“Various life events happened that set me back, then demanded that they, too, be included in the narrative,” Hemp said. “Memoir is a challenge, in that you often have to move the time frame forward to accommodate these events, and new epiphanies keep happening, too. At one point, though, you have to say, ‘I’m stopping here.’”

Rather than having a clear idea from the outset what themes her memoir might have or what messages it might ultimately convey, Hemp embarked upon it as an open-ended journey.

“What interests me about memoir is the unknowing from which the writer begins,” Hemp said. “Often, it starts with a question. The process of writing the book is her attempt to answer that question. Whether the question is answered is not really the point. It’s the transformation of that narrator — the author – as a result of telling that particular story at that particular time.”

Hemp insists she has no lessons to impart, and is instead more interested in the readers “taking ownership of the story, perhaps finding a correspondence to their own life stories, and seeing the possibilities there. Even though their life situations are different from mine, perhaps the essence of the memoir might offer them hope, or humor, or handsprings.”

The readings and signing sessions at the Rose, which included “hoof-o-graphs” from Buddy the horse, suited Hemp’s affinity for performing, which Port Townsend has allowed her to indulge.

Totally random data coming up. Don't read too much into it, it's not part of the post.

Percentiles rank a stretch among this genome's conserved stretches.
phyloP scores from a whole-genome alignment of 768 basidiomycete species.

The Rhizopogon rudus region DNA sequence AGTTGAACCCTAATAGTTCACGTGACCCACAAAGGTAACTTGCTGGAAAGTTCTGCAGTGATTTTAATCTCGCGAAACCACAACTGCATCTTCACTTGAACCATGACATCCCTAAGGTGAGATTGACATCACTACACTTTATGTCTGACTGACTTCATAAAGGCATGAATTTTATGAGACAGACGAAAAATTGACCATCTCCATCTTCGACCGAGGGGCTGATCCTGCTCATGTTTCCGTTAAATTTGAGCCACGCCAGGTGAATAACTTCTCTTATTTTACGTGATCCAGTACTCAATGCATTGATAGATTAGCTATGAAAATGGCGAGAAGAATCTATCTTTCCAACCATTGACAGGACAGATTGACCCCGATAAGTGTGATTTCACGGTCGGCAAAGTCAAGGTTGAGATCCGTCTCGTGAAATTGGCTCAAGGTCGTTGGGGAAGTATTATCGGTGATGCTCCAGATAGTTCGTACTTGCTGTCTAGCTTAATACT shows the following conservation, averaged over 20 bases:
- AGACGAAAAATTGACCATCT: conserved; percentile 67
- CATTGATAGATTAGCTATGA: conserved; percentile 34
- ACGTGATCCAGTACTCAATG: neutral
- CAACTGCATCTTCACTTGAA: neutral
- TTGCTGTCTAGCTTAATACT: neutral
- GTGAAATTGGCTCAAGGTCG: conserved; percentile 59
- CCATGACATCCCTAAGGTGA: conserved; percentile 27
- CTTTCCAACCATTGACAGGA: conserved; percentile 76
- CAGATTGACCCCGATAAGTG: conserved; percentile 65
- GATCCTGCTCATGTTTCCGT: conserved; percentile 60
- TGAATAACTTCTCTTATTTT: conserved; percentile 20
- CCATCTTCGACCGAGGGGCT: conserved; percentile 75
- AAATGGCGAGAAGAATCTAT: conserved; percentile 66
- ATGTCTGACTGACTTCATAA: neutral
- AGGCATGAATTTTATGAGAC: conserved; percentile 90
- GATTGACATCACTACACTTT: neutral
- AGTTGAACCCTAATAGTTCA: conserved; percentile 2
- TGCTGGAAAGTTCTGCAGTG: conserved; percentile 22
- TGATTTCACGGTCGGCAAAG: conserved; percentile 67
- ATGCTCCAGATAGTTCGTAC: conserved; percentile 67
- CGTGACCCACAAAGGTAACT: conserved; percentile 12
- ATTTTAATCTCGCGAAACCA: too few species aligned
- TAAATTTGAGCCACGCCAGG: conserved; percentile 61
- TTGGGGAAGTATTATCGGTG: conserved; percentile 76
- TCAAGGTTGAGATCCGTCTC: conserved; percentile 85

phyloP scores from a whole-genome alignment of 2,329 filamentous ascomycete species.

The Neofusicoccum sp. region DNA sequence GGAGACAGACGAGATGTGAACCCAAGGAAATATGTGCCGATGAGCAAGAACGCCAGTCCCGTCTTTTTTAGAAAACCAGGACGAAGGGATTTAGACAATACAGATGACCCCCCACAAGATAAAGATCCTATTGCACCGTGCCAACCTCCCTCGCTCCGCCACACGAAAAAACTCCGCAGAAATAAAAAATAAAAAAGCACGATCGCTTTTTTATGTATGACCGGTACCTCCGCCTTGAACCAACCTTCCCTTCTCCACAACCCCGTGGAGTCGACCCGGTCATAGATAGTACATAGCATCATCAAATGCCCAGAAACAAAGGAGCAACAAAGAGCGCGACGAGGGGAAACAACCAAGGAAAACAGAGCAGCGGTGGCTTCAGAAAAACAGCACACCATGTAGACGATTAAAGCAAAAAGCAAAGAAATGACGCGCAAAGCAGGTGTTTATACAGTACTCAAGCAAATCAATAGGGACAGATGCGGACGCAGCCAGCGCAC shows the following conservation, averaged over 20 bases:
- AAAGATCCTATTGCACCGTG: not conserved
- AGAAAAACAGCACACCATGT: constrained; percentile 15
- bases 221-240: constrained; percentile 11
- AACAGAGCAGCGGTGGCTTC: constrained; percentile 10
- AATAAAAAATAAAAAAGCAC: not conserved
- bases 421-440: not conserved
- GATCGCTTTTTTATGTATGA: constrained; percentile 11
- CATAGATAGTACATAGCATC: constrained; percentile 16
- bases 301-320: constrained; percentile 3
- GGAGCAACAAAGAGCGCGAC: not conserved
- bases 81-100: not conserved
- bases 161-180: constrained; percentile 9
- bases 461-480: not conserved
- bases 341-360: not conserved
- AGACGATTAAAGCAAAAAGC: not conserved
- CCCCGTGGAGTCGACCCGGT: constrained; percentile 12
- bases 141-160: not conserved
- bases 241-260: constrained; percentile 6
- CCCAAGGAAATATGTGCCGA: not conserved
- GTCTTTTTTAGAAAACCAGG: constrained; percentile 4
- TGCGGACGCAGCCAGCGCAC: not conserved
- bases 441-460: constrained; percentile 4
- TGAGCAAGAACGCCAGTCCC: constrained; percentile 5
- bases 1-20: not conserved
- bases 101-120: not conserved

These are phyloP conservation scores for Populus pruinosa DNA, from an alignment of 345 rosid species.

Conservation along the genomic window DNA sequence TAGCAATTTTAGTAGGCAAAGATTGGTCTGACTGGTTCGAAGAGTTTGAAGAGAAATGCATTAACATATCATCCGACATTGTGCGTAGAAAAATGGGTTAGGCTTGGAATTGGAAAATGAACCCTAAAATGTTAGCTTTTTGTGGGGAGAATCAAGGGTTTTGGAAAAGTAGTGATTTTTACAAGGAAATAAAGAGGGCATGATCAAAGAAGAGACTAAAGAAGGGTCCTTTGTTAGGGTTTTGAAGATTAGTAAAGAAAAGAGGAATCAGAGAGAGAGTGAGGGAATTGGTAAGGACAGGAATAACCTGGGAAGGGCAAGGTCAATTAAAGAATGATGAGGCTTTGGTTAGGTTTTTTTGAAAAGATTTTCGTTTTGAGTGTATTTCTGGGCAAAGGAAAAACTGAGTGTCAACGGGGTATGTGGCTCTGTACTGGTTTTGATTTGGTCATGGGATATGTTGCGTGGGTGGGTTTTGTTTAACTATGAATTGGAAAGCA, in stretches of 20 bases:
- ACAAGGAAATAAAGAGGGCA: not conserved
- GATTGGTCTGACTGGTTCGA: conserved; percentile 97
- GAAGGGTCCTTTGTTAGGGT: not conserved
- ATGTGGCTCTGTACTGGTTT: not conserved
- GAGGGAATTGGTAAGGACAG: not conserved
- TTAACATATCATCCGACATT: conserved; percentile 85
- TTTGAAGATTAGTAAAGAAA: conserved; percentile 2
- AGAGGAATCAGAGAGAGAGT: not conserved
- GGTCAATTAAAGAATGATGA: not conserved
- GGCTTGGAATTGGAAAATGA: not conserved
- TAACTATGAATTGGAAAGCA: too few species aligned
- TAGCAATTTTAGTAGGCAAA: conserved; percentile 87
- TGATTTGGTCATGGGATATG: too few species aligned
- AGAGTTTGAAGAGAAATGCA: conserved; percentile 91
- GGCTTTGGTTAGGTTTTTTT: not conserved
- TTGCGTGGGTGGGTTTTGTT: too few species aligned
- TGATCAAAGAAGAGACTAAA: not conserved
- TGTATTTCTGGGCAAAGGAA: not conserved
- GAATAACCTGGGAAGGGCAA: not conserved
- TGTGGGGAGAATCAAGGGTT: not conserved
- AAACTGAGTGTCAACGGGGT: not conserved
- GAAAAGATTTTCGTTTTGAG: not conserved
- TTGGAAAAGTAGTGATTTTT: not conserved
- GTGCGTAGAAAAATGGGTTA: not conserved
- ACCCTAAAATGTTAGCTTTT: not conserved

“For many years, I played at the Upstage and other venues, with Celtic bands and jazz groups, and I did a few of my own shows,” said Hemp, who also lectures for the Humanities Washington Speakers Bureau. “I love the connection to an audience, whether I’m teaching a classroom of writers or playing my flute. It’s a two-way energy, electric.”

In a memoir that Hemp described as “telling one story to tell another,” she considers Buddy’s narrative to be “the armature” holding the book together.

“It works as a kind of counterpoint to the rest of the story, which includes grief and disappointment,” Hemp said. “It was liberating to include Buddy’s story, because it gave me a new perspective on other events.”

Hemp extolled the virtues of horses as a whole, which she characterized as “powerful creatures,” to the point that any kind of relationship with a horse is “an adventure into humility and awe, as well as pure, unadulterated delight. It’s primal, maybe because horses have existed on the earth millions of years before humans walked here, but if you are engaged in a long-term partnership with a horse, you find a new way of communicating that has nothing to do with words. It’s visceral.”

And for all the plaudits she’s received from far afield, Hemp considers it a significant achievement to be able to launch her book at the Rose.

“Rocky’s theater has played a role in some significant life events since I came to Port Townsend 21 years ago,” Hemp said. “I got married there, for one, and my husband, Ole Kanestrom, was just featured in the new movie, ‘The Bowmakers,’ about the handful of top bowmakers who craft bows for stringed instruments. And now, the theater is hosting my book launch. Seems fitting, doesn’t it? I love this town.”